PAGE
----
Fundation provides business loans from $20,000 to $500,000. These loans can be used for any purpose, including refinancing or consolidating debt. Loan terms of 1 to 4 years are available. APR is between 8% and 30% based on creditworthiness.
To qualify for a Fundation loan, you must be in business for at least 2 years. You should have a minimum personal credit score of 600 and annual revenue of at least $100,000. Fundation can give same-day approval but most loans are approved within 3 to 5 days.
Lendio isn’t a traditional lender but instead acts as a matchmaker to connect you with a lender that best fits your financial needs.
With Lendio, you can apply for SBA loans from $50,000 to $5 million for terms of 10 to 25 years. Lendio can match you with lenders that offer 7(a) loans as well as Express loans up to $350,000.
Lendio also matches you with lenders that offer term loans from $5,000 to $2 million. Term lengths are from 1 to 5 years with rates as low as 6%. Credit, revenue, and time in business requirements vary by lender, but the more solid your business history, the better rates and terms you’ll receive.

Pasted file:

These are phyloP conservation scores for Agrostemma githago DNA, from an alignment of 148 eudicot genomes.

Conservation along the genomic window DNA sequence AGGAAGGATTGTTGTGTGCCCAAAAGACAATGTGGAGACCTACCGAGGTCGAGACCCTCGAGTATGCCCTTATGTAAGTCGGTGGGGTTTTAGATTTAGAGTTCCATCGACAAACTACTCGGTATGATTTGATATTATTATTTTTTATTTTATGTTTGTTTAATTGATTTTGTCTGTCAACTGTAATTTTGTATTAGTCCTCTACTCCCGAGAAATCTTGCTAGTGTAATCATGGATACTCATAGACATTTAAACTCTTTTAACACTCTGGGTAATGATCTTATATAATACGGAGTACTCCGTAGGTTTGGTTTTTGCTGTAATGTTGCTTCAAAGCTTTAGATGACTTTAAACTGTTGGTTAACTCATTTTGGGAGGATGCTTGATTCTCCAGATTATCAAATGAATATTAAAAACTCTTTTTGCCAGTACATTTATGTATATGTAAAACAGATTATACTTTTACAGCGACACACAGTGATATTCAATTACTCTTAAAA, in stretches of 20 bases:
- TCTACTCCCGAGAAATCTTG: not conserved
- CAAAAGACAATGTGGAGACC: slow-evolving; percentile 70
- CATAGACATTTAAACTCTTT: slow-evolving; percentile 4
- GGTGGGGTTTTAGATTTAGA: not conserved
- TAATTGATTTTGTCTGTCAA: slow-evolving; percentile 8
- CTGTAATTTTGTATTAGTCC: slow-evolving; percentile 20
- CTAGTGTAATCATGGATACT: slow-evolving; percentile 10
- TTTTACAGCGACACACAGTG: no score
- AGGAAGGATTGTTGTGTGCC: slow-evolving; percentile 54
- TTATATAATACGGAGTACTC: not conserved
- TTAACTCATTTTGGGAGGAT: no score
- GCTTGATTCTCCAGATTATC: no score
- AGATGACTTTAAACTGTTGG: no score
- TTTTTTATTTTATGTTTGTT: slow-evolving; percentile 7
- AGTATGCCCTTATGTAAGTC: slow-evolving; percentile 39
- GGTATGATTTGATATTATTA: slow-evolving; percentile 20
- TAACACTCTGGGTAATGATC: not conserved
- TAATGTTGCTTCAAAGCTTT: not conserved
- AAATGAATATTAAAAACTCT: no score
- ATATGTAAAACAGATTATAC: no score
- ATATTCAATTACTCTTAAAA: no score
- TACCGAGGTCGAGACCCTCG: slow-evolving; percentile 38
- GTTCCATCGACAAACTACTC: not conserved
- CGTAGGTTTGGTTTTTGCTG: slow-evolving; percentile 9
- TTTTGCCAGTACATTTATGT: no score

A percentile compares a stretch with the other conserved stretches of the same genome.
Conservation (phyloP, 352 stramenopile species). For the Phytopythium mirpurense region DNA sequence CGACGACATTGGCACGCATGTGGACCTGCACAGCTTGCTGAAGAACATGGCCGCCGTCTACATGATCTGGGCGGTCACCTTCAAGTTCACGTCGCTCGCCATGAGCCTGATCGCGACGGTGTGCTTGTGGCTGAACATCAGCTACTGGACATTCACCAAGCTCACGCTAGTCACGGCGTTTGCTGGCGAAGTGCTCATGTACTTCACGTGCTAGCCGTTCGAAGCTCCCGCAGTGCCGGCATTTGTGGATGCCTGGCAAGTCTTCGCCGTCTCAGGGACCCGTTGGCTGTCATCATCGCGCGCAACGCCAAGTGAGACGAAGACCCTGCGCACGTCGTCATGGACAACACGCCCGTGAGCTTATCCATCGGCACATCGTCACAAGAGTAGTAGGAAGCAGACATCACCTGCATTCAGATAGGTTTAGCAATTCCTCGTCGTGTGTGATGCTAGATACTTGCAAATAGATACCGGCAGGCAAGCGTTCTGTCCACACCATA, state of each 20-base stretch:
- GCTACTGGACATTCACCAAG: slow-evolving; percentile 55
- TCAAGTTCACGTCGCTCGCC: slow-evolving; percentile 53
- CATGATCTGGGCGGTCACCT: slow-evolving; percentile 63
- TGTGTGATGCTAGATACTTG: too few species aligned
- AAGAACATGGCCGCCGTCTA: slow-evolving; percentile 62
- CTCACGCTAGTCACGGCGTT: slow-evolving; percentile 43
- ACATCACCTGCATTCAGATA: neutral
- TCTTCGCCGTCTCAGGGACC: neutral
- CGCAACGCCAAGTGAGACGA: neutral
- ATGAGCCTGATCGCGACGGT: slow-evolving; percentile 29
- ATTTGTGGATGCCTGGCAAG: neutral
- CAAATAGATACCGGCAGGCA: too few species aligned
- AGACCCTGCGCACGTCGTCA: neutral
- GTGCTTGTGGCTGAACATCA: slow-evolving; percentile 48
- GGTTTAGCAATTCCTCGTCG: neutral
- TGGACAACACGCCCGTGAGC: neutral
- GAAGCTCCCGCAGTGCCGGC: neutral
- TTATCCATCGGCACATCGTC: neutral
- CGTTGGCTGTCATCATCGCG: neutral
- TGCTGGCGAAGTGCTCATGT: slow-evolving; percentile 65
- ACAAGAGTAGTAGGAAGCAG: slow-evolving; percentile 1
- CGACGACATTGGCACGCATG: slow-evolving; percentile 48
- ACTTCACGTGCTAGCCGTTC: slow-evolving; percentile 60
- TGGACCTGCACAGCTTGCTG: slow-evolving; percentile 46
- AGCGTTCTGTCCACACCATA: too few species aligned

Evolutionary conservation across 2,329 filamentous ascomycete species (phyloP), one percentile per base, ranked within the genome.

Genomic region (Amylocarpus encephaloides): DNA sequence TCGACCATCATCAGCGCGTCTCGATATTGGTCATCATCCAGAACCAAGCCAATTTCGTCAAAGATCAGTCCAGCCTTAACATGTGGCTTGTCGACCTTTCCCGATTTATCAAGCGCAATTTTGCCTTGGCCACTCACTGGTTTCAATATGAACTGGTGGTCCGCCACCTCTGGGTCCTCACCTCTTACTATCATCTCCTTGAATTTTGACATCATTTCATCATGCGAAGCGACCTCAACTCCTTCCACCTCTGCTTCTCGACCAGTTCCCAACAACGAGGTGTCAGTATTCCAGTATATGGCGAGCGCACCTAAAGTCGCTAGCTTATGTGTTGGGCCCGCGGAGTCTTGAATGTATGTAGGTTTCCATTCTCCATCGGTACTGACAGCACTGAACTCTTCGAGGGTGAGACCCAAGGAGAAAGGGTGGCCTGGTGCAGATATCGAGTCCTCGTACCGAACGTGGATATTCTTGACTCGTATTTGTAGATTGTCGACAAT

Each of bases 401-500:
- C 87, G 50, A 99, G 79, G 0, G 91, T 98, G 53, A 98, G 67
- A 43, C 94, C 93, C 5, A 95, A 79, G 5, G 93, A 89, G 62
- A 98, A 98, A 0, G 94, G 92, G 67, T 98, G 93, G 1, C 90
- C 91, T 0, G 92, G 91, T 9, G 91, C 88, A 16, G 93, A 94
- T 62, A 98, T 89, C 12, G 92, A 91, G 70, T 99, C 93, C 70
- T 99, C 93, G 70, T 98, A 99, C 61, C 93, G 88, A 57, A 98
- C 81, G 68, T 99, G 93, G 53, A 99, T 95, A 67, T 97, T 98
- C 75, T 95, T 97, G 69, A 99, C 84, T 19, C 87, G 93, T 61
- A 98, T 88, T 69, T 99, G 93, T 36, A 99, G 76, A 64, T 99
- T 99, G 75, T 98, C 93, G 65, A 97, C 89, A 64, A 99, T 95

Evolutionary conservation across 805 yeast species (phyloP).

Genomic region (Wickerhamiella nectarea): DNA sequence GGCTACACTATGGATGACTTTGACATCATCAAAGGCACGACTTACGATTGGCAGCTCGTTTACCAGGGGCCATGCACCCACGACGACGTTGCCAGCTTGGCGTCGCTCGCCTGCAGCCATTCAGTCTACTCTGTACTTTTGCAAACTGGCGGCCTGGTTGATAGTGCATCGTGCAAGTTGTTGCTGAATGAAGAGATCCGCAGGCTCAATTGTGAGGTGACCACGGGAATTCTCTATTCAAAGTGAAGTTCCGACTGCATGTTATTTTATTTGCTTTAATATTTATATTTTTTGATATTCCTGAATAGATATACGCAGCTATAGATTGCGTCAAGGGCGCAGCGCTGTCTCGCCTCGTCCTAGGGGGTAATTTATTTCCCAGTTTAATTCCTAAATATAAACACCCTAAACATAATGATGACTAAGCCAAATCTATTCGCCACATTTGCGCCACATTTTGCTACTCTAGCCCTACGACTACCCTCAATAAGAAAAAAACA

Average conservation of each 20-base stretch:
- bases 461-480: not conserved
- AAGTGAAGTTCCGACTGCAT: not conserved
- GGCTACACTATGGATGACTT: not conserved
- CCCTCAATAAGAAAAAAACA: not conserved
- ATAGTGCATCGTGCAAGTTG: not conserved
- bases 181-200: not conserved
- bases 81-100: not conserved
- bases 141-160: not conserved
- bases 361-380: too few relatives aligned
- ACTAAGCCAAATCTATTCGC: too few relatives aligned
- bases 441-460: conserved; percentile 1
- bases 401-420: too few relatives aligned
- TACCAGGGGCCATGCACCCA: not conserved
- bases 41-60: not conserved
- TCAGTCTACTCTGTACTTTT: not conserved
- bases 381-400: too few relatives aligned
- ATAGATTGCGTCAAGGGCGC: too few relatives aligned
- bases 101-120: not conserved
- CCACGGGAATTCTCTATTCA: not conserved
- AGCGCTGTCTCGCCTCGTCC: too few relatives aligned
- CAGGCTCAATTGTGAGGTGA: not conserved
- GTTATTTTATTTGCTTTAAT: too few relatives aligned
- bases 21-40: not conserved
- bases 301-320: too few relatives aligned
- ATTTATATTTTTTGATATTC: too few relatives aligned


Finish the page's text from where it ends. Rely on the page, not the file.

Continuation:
OnDeck gives term loans up to $500,000 to qualified borrowers. You can apply to receive long-term loan options from 15 to 36 months. OnDeck’s long-term loans have Annual Interest Rates as low as 9.99%. An origination fee of 2.5% to 4% of the loan amount is added to your loan, but second and subsequent loans have reduced fees.
To qualify for an OnDeck loan, you must be in business for at least 12 months. A minimum annual revenue of $100,000 and a personal credit score of at least 600 is needed to qualify. Your rates and total loan amount will be based on an assessment of the health of your business as well as your personal and business credit profiles.